Punk music is the official art form of anti-cool. Or at least that is what punk icons like the Descendents would lead you to believe. In the span of their 34-year career, the band has thrived off the nerdy maxim of the underdog. Lead-singer Milo Aukerman even lives by the geek playbook — working as a research biochemist for DuPont when he isn’t on tour. On Saturday night at the Fillmore Auditorium, Aukerman traded in his beakers and lab coat for a microphone (but his trademark browline glasses remained).
To a packed legion of punk underlings, opening act Hot Water Music nearly seized Milo’s return to the limelight. Feeding off the crowd’s lionized flattery, the Gainesville, Fla. band roared through an opening set that seemed to end just as it inched toward overdrive. “Jack Of All Trades,” led by Chuck Ragan’s doleful howl and meaty guitar hooks, provided the initial surge. From there, “The Sense” and “Old Rules” offered the type of venom that has made them unflinching tour veterans. “Remedy” was even better — as the crowd chanted along in some sort a ritualistic rite.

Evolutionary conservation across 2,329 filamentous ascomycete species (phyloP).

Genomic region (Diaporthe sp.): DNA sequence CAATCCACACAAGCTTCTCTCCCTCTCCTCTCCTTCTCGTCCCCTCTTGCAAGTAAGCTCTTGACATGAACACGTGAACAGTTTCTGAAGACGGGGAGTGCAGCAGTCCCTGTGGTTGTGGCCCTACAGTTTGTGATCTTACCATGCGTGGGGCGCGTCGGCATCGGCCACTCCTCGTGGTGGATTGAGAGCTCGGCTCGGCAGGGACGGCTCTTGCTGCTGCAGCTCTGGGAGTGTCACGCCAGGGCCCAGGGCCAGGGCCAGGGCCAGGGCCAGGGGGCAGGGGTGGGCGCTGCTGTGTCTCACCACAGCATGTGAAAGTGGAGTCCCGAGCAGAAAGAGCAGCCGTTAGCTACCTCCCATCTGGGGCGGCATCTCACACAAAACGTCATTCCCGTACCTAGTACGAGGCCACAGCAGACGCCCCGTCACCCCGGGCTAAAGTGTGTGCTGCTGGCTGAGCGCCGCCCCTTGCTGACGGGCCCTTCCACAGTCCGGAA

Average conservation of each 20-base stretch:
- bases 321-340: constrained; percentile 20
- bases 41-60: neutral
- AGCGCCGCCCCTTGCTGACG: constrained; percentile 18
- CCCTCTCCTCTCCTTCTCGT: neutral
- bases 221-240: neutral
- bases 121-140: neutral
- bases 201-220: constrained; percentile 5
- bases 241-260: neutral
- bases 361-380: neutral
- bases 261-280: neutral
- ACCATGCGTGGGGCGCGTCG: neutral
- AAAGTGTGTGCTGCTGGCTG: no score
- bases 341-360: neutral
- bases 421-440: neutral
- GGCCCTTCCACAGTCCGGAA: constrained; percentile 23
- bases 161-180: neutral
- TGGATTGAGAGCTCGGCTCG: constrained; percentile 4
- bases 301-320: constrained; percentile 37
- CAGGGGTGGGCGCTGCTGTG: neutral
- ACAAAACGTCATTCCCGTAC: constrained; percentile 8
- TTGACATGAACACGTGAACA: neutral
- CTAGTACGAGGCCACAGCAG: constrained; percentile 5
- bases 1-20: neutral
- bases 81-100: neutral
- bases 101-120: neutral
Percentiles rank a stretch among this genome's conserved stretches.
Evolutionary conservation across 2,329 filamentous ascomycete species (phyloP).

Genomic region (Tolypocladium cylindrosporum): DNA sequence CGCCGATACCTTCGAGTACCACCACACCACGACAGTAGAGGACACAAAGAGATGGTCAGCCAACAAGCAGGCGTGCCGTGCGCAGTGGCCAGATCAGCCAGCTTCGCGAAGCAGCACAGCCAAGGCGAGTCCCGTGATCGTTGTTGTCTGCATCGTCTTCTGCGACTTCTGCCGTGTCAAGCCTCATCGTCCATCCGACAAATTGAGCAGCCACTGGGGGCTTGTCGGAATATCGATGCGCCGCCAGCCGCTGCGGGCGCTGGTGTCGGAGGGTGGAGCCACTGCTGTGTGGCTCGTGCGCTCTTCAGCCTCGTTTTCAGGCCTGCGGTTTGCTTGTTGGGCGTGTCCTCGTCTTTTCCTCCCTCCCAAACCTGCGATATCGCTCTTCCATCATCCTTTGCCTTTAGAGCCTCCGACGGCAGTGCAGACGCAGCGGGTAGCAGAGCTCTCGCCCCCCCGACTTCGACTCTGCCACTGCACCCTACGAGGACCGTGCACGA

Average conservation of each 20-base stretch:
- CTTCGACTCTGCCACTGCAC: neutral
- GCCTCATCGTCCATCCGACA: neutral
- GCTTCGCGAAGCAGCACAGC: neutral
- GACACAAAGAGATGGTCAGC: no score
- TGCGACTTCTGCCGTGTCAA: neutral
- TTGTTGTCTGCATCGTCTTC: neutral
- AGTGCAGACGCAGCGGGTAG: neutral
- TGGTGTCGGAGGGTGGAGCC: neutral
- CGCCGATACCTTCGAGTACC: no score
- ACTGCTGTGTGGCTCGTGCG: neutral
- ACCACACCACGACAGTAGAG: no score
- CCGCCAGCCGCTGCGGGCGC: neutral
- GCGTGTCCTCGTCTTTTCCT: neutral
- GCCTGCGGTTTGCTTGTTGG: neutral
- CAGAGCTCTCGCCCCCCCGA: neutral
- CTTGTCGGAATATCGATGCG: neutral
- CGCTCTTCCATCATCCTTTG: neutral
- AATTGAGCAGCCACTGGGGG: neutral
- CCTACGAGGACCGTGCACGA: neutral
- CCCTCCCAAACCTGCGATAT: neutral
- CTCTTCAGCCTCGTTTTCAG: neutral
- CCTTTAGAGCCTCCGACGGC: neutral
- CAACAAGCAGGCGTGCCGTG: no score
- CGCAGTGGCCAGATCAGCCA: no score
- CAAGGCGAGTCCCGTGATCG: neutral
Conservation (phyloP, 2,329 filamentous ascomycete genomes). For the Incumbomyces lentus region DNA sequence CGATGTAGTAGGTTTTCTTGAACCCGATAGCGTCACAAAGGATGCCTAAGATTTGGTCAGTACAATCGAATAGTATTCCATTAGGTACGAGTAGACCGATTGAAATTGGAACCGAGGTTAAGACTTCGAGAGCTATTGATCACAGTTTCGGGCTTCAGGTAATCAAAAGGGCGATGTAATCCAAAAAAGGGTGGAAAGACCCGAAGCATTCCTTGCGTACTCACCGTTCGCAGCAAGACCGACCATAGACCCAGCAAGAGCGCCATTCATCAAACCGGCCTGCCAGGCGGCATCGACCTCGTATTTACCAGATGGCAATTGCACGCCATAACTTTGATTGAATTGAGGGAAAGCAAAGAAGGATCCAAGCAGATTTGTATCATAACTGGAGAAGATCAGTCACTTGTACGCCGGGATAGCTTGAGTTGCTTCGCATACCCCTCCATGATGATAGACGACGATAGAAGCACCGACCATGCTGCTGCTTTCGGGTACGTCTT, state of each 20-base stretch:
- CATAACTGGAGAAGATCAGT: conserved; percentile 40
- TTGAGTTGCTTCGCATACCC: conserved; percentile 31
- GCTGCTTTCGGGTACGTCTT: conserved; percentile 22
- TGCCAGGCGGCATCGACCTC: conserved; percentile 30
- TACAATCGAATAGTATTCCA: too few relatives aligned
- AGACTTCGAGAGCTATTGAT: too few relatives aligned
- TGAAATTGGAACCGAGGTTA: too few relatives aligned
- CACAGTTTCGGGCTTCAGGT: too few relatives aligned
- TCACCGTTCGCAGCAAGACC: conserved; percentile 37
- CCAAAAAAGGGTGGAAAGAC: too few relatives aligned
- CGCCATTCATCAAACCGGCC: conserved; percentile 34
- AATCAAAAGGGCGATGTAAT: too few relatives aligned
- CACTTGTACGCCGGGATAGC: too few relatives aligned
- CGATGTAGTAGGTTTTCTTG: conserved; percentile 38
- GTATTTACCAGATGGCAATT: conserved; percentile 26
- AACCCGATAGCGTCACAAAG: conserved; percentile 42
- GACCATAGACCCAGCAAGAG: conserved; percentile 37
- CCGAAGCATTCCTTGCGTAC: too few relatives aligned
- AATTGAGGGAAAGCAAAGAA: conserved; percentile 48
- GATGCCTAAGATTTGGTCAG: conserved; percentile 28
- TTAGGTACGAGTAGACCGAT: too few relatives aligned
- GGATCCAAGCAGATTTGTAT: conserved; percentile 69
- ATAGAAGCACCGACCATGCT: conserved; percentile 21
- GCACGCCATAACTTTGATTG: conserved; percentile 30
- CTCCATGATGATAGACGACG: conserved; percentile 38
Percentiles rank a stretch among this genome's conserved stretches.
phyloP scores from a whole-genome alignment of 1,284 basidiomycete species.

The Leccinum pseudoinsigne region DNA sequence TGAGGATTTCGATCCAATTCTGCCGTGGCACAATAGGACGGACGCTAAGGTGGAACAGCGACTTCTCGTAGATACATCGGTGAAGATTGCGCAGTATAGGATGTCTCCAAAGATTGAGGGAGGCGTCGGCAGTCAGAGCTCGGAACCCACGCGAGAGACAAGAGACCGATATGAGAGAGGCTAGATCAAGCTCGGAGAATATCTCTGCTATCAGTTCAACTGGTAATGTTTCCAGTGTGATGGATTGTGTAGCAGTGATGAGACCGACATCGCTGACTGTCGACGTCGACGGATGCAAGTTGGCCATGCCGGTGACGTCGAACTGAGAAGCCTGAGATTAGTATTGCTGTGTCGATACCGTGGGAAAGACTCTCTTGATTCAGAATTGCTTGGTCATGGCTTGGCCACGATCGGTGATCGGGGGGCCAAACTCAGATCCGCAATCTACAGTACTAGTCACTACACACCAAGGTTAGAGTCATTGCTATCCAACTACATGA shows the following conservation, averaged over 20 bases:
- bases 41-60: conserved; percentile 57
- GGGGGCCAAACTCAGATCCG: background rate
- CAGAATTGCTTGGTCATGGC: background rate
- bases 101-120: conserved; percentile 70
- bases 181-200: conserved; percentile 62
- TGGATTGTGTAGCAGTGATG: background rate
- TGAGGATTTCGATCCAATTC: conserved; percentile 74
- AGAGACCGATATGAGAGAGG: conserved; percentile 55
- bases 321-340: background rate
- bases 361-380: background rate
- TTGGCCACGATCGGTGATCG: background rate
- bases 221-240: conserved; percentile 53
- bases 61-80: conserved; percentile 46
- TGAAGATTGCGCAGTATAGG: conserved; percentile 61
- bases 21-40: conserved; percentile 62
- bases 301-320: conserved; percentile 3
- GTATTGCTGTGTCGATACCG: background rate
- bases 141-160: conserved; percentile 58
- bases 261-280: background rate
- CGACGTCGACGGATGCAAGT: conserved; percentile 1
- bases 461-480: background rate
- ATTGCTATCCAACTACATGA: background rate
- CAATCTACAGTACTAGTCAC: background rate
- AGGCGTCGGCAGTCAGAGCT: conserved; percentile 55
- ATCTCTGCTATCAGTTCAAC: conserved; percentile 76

Announced by local “American Idol” spoof Magic Cyclops, the Descendents then took the stage and unwittingly tempered the adrenaline. The flat start was not what most expected, but it was mercifully short-lived. “Hope,” from 1982’s “Milo Goes To College,” reversed the momentum and satiated the nostalgia-seekers. “Nothing With You” characterized the band’s knack for catchy pop-punk and showcased the precision of Blasting Room (in nearby Fort Collins) founder Bill Stevenson’s drumming. “I’m The One” and “When I Get Old” were the vintage gems in waiting — and as expected they were goofball masterpieces. Through a double-encore, “Sour Grapes” and “Bikeage” reinforced one certainty: nerds rule the world.
Kris K. Coe is a freelance writer, Denver-native, and regular contributor to Reverb.
Joe McCabe is a Denver photographer and a regular contributor to Reverb. Check out his website.